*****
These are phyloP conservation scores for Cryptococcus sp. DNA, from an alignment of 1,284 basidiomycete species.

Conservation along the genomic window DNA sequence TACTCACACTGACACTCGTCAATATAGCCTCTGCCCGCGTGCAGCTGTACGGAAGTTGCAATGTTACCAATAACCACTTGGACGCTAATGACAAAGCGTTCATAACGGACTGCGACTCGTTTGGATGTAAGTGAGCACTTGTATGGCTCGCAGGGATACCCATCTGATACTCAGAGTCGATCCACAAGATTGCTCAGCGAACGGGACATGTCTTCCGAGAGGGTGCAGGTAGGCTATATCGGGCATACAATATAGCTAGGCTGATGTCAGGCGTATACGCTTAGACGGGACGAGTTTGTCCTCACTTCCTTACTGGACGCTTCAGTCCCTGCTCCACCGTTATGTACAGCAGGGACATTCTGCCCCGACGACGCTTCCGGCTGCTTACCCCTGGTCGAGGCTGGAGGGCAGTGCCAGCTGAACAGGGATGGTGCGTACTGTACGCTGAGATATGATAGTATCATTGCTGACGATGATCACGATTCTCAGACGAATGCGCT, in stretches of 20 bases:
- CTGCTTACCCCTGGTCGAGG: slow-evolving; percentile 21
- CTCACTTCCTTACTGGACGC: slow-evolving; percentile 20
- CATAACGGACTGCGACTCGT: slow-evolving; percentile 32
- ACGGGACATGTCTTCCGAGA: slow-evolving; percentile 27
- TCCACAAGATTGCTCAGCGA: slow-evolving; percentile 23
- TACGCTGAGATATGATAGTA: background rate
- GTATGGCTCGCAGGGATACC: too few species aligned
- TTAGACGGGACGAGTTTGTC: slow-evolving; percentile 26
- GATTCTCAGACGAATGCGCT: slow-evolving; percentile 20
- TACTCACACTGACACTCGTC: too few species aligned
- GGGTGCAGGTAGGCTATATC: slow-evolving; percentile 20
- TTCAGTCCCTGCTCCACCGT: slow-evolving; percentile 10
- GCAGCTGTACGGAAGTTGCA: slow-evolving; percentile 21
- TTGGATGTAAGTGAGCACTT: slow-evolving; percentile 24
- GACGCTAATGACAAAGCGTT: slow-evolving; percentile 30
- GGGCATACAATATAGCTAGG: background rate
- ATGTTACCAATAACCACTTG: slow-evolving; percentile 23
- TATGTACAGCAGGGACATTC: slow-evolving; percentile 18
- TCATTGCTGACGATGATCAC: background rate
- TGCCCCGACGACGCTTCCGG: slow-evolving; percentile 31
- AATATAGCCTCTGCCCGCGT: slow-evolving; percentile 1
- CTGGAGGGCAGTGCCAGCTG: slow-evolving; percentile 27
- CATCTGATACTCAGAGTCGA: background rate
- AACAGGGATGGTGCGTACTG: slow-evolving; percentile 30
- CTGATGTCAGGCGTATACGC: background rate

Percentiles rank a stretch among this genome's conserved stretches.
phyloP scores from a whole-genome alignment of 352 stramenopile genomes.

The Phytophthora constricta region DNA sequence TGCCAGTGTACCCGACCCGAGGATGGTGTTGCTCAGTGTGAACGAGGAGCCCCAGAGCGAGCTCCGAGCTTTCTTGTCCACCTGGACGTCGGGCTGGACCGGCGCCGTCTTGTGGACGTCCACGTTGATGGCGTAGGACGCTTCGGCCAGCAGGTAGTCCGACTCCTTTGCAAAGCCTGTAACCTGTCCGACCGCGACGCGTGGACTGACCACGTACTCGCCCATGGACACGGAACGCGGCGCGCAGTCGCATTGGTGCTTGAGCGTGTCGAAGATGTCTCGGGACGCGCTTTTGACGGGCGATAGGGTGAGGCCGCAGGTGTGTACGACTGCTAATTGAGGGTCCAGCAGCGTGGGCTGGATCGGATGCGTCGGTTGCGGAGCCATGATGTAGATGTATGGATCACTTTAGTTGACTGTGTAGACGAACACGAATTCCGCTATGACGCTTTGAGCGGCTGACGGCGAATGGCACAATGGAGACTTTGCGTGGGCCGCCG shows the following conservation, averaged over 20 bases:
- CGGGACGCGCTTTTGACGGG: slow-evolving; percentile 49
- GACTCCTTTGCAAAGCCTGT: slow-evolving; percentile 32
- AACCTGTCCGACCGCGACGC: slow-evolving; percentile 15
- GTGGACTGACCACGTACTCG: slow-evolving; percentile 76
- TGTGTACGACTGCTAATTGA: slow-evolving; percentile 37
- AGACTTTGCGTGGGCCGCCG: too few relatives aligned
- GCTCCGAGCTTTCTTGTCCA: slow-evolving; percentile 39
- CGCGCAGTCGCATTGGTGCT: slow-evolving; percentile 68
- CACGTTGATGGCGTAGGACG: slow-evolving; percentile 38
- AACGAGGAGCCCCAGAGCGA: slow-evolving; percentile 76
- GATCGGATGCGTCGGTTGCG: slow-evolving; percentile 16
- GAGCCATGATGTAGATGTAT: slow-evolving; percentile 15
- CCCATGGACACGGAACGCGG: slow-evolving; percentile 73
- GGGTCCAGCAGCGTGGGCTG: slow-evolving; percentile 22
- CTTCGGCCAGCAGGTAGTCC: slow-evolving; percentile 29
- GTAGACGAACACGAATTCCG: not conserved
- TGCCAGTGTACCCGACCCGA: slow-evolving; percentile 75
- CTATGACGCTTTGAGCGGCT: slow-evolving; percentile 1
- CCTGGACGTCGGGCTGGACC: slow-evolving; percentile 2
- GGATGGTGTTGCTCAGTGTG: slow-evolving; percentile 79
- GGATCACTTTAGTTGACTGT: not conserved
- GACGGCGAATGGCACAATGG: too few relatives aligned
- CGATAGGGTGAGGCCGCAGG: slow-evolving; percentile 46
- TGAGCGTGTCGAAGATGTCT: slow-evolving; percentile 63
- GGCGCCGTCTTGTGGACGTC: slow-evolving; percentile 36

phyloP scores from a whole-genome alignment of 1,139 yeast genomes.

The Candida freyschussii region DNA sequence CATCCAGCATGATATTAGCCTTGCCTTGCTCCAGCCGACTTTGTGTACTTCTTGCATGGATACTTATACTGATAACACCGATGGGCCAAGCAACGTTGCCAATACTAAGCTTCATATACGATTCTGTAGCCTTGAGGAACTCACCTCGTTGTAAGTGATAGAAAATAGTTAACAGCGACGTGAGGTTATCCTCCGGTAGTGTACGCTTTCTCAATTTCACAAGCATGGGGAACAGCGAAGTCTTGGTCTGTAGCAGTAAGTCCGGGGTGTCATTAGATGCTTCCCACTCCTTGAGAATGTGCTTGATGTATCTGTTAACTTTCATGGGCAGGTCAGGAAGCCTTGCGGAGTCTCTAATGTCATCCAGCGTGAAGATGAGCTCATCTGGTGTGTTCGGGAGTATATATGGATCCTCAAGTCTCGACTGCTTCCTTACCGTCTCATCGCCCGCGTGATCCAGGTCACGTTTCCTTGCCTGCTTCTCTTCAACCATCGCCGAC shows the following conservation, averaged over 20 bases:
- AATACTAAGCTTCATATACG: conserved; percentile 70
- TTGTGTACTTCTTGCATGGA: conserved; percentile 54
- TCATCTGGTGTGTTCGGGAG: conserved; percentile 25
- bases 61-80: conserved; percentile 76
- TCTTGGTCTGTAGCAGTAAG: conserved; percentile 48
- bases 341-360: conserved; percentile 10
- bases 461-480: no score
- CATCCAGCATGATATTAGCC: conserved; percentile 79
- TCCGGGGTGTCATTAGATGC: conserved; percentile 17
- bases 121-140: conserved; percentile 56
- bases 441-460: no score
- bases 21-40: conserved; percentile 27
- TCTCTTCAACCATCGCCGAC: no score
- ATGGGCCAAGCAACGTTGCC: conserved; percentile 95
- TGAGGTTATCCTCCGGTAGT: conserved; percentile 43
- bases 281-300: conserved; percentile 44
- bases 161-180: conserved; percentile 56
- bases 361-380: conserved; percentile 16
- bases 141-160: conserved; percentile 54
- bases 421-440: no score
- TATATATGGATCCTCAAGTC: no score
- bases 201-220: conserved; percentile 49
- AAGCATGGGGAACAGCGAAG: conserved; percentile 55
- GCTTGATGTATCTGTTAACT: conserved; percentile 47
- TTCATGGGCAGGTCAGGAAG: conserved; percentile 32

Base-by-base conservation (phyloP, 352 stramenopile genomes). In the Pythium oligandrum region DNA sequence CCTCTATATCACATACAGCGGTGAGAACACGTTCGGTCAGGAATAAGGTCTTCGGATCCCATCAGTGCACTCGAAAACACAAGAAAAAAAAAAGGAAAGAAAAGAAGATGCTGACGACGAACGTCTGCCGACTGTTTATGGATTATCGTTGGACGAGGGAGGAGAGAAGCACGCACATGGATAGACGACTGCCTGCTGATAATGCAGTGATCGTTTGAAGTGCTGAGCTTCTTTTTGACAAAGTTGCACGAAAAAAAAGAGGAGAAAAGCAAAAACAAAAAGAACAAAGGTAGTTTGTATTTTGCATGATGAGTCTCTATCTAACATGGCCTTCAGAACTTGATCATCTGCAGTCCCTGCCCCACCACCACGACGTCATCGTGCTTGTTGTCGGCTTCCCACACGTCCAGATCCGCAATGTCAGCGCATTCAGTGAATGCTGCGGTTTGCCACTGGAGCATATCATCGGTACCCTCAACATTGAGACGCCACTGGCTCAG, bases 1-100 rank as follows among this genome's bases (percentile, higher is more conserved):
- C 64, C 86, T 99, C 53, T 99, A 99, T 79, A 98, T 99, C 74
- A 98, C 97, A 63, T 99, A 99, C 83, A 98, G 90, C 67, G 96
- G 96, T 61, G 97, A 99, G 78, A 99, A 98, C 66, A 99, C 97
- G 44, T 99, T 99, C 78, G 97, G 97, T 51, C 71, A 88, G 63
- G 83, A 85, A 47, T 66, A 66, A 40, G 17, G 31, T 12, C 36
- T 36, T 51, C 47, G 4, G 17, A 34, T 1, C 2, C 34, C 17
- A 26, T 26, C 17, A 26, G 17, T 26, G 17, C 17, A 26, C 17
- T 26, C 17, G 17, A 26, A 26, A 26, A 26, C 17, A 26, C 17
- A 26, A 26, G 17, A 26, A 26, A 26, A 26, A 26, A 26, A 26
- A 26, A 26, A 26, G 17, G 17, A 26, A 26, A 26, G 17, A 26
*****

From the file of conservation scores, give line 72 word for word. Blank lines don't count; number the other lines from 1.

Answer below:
- TGAGGTTATCCTCCGGTAGT: conserved; percentile 43